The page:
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Pot could boost psychosis risk later in life, study finds

July 27, 2007
Courtesy The Lancet
and World Science staff

There’s now enough ev­i­dence to warn young peo­ple that ma­ri­jua­na use could in­crease their risk of de­vel­op­ing psy­cho­sis lat­er in life, a group of re­search­ers say. Psy­cho­sis is gen­er­ally de­fined as men­tal ill­ness in­volv­ing loss of con­tact with real­ity.

The sci­en­tists re­ported their find­ings in this week’s edi­tion of the med­i­cal jour­nal The Lan­cet, based on a re­view of past stud­ies.

The re­search­ers ac­knowl­edged the da­ta was­n’t yet con­clu­sive. Yet “de­spite the in­ev­i­ta­ble un­cer­tain­ty, pol­i­cy­makers need to pro­vide the pub­lic with ad­vice about this widely used drug,” they wrote. “We be­lieve that there is now enough ev­i­dence to in­form peo­ple that us­ing can­na­bis,” or ma­ri­jua­na, “could in­crease their risk of de­vel­op­ing a psy­chot­ic ill­ness lat­er in life.”

“Gov­ern­ments would do well to in­vest in sus­tained and ef­fec­tive educa­t­ion cam­paigns on the risks” of the drug, an ac­com­pa­nying ed­i­to­ri­al in the jour­nal said. Ma­ri­jua­na, al­so called can­na­bis, is the most com­monly used il­le­gal sub­stance in most coun­tries. Up to one in five young peo­ple re­port us­ing it at least once week­ly. 

In the new re­search, The­re­sa Moore of the Un­ivers­ity of Bris­tol, U.K., and Stan­ley Za­m­mit of Car­diff Un­ivers­ity, Wales, an­a­lyzed 35 past stud­ies on ma­ri­jua­na up to last year. They found that peo­ple who had used can­na­bis were 41 per­cent more likely than those who had nev­er used it to have any form of psy­cho­sis. The risk rose with dos­age, the re­search­ers added. They cal­cu­lat­ed that about 14 per­cent of psy­chot­ic episodes in young adults in the UK would not oc­cur if can­na­bis weren’t con­sumed.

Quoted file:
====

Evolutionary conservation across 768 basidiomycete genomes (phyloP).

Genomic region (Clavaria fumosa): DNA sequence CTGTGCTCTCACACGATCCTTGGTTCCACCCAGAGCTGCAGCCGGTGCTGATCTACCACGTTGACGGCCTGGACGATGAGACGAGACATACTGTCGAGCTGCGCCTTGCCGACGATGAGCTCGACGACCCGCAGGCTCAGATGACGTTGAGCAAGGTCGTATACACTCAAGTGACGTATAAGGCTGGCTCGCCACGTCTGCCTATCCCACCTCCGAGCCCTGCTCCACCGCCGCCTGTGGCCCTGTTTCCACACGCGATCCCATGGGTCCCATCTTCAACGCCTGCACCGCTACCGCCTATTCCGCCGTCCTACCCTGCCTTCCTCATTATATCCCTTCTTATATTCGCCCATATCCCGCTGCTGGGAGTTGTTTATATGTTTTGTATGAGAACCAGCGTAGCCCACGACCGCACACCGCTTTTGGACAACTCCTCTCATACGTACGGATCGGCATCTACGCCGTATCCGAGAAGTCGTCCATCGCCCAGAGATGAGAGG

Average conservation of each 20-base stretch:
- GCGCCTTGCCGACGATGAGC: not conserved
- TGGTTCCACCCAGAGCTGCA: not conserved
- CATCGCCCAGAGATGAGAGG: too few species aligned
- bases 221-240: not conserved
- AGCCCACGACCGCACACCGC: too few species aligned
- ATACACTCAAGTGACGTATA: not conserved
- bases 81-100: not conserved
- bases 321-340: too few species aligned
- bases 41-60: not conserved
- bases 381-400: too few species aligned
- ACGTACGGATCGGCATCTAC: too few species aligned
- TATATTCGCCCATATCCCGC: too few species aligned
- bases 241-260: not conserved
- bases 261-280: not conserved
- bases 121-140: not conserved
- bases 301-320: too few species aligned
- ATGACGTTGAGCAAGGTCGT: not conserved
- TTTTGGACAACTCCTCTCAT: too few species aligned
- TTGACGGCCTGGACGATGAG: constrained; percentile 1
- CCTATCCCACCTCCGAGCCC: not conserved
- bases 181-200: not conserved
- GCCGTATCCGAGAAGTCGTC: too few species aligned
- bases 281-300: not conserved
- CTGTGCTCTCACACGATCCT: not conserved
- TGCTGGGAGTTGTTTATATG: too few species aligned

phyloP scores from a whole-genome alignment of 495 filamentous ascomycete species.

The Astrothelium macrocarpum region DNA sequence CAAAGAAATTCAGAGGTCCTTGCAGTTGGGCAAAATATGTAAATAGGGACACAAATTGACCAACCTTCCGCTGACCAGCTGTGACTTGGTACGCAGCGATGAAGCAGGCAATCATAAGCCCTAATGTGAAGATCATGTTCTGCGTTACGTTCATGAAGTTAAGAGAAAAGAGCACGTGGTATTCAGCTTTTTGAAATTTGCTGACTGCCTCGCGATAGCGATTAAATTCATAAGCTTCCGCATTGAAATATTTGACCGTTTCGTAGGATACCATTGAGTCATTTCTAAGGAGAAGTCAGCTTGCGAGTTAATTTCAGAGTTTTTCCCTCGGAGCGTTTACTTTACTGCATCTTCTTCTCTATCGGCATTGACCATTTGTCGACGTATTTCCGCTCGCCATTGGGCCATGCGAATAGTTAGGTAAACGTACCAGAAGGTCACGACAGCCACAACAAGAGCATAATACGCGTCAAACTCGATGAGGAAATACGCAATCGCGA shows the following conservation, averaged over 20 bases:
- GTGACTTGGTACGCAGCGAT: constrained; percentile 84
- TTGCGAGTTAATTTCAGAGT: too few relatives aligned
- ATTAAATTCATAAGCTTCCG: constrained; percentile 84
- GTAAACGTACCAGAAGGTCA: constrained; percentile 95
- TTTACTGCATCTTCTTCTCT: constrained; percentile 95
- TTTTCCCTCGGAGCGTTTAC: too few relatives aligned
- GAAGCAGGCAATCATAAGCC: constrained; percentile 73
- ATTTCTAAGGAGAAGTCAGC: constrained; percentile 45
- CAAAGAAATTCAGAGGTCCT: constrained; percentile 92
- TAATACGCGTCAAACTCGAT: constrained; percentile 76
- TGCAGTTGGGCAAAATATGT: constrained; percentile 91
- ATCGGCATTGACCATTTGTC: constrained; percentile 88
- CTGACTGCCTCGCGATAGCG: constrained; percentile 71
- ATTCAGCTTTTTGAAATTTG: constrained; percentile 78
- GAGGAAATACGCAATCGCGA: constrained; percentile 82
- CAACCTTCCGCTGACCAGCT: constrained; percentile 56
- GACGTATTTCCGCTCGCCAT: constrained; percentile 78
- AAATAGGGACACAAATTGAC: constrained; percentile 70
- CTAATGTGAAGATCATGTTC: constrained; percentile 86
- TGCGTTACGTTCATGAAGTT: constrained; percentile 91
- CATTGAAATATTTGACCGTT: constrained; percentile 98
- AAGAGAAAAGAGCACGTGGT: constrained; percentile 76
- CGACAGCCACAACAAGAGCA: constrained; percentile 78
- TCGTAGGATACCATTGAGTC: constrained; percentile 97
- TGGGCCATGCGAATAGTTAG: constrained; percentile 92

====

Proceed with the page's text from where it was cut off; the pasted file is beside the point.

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There’s now enough evidence to warn young people that marijuana use could increase their risk of developing psychosis later in life, a group of researchers say. Psychosis is generally defined as mental illness involving loss of contact with reality. The scientists reported their findings in this week’s edition of the medical journal The Lancet, based on a review of past studies. The researchers acknowledged the data wasn’t yet conclusive. Yet “despite the inevitable uncertainty, policymakers need to provide the public with advice about this widely used drug,” they wrote. “We believe that there is now enough evidence to inform people that using cannabis,” or marijuana, “could increase their risk of developing a psychotic illness later in life.” “Governments would do well to invest in sustained and effective education campaigns on the risks to health” of the drug, an accompanying editorial in the journal said. Marijuana, also called cannabis, is the most commonly used illegal substance in most countries. Up to one in five young people report using it at least once weekly. In the new research, Theresa Moore of the University of Bristol, U.K., and Stanley Zammit of Cardiff University, Wales, analyzed 35 past studies on marijuana up to last year. They found that people who had used cannabis were 41% more likely than those who had never used it to have any form of psychosis. The risk rose with dosage, the researchers added. They calculated that about 14% of psychotic episodes in young adults in the UK would not occur if cannabis were not consumed.